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Re: UTF-8 Hardcopy in Windows, what works, what should! [Updated]

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  • A.J.Mechelynck
    ... ...and before. Windows 3.1 already had a version of Notepad, albeit not necessarily a Unicode-enabled one. ... Try to modify your start command so that
    Message 1 of 2 , May 5, 2007
      Duke Winsor wrote:
      > [It has been many years since I have subscribed to a mailing list, so
      > I'm not sure what I should expect. I submitted this, except for the
      > update at the bottom, about 8 hours ago. It has not yet appeared on
      > http://tech.groups.yahoo.com/group/vim-multibyte/ so I am resubmitting.]
      > Greetings, Bram! I have solved my problem for myself, but the more
      > general solution has an undesirable side effect. Let's see if someone
      > can help!
      > INTRODUCTION. Vim 7.0.152 running through Cream 0.38 has a plugin to
      > enter Esperanto characters (just 12 of them), but they are not in the
      > extended latin set, so they are composed as UTF-8, and I would like to
      > print them (:hardcopy), though I can copy and paste the text, so this is
      > not a big issue. Anyway, this seemed like a useful exercise for
      > learning about Vim plugins.
      > OBJECTIVE. Vim 7 in Windows lets the user do this (set encoding=utf-8 /
      > set guifont=courier_new:h12 / set keymap=esperanto). The last command
      > sets up a really elegant keyboard handler. (If you're used to Linux and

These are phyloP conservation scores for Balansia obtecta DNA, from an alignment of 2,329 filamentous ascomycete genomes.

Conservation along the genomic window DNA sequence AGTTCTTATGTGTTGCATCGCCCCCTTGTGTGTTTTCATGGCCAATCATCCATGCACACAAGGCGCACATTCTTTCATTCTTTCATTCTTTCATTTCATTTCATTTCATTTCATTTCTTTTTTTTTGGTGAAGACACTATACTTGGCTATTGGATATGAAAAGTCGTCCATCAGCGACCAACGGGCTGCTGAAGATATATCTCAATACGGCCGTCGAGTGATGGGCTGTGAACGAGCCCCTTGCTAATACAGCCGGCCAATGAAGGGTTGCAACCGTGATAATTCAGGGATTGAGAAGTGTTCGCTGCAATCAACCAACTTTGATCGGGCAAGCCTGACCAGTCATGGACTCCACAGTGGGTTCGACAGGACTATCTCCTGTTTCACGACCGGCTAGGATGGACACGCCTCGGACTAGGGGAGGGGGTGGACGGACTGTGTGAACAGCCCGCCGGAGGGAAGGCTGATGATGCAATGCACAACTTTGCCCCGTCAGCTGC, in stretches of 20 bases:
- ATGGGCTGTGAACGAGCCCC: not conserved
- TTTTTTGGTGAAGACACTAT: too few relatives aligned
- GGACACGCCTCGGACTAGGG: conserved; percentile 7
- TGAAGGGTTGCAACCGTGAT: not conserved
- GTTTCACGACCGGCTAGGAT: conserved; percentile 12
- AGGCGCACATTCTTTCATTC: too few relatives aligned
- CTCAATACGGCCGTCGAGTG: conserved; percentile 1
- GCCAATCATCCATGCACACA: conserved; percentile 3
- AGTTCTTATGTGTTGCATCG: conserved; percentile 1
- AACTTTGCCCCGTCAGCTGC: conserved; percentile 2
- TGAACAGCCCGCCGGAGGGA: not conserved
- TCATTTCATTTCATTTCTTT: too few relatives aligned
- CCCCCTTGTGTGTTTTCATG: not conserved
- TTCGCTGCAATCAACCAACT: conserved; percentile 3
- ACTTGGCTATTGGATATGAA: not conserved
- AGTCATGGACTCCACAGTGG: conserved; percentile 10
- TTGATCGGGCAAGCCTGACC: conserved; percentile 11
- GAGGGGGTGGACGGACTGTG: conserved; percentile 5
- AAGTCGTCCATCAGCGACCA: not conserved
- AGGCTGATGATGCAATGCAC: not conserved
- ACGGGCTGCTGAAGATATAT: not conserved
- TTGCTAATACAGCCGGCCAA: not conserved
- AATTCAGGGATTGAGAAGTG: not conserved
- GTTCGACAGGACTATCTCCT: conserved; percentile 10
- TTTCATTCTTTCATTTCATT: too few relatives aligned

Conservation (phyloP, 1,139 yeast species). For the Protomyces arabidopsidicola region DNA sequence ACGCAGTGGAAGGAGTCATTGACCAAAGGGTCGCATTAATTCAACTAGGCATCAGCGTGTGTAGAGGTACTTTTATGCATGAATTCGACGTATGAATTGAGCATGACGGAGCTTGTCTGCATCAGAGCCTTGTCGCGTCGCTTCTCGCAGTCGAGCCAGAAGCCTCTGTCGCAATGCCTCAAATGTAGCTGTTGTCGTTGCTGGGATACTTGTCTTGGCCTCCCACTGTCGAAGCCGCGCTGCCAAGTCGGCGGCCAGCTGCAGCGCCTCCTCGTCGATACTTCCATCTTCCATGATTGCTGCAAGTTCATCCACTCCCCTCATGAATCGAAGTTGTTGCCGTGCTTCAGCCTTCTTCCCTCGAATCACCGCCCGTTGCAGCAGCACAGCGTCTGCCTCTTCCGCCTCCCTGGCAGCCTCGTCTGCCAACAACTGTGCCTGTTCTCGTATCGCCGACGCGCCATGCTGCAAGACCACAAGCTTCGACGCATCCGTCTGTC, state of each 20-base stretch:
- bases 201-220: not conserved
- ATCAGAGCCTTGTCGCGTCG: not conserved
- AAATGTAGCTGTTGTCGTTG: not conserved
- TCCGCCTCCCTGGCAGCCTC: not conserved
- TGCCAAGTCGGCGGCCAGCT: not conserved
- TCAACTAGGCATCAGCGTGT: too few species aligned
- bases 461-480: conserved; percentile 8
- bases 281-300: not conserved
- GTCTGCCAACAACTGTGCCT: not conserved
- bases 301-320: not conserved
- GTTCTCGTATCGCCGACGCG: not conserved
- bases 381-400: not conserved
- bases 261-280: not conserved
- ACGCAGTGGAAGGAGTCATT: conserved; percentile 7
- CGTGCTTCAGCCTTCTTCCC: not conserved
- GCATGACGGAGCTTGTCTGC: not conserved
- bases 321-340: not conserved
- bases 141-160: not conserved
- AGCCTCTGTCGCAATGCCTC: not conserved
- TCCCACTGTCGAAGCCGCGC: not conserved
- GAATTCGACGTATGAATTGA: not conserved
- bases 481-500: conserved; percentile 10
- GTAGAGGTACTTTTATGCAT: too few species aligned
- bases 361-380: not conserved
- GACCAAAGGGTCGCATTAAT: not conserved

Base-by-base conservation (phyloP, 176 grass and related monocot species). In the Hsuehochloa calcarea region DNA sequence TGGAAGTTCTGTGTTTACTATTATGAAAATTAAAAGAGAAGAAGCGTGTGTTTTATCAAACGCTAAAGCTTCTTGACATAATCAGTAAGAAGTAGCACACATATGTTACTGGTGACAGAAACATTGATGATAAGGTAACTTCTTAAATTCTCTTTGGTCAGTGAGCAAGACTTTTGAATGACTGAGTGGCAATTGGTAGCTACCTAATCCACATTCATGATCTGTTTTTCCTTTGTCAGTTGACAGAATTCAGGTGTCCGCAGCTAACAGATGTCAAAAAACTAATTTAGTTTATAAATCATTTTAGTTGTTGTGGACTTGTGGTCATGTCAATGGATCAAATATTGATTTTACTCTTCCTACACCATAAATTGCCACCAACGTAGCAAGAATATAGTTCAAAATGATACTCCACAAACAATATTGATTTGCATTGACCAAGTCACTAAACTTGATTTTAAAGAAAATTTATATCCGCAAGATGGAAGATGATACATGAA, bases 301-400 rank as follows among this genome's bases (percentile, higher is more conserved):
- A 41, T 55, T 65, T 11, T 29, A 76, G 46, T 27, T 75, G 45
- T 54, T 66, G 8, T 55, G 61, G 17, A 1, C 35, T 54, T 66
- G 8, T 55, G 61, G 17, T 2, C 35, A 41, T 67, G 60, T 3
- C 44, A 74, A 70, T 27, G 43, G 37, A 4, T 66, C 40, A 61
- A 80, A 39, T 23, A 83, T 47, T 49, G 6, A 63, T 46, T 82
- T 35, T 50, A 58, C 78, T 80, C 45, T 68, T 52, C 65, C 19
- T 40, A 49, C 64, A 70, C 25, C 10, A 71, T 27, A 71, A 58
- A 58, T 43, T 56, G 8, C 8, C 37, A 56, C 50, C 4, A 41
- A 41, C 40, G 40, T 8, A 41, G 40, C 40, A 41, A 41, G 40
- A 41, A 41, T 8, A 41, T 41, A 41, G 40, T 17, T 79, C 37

> Xmodmap, you have no idea how hard Microsoft has made it to map keys!)
      > Unfortunately, when the ":hardcopy" command is invoked, the printer
      > interprets the text as individual bytes, and the UTF-8 information is
      > lost. I queried both Bram and the author of the Esperanto plugin.
      > Neither was aware of a solution. I have searched the Vim archives to no
      > avail.
      > SOLUTION USING PYTHON. There is a plugin for running Python scripts by
      > Frederick Young which shows how to call Python and pass the name of the
      > buffer. The Windows Python distribution includes a GUI called "Idle"
      > that prints its output window. A quick test demonstrated that it can
      > print UTF-8 characters correctly. I adapted the Vim plugin to call a
      > small fragment of Idle, and it indeed does the job. I can now print
      > UTF-8 text on my computer, which has both Vim and Python.
      > GENERALIZATION. It turns out that the key piece of code is a "system"
      > call on "notepad," a small utility program that has come with Windows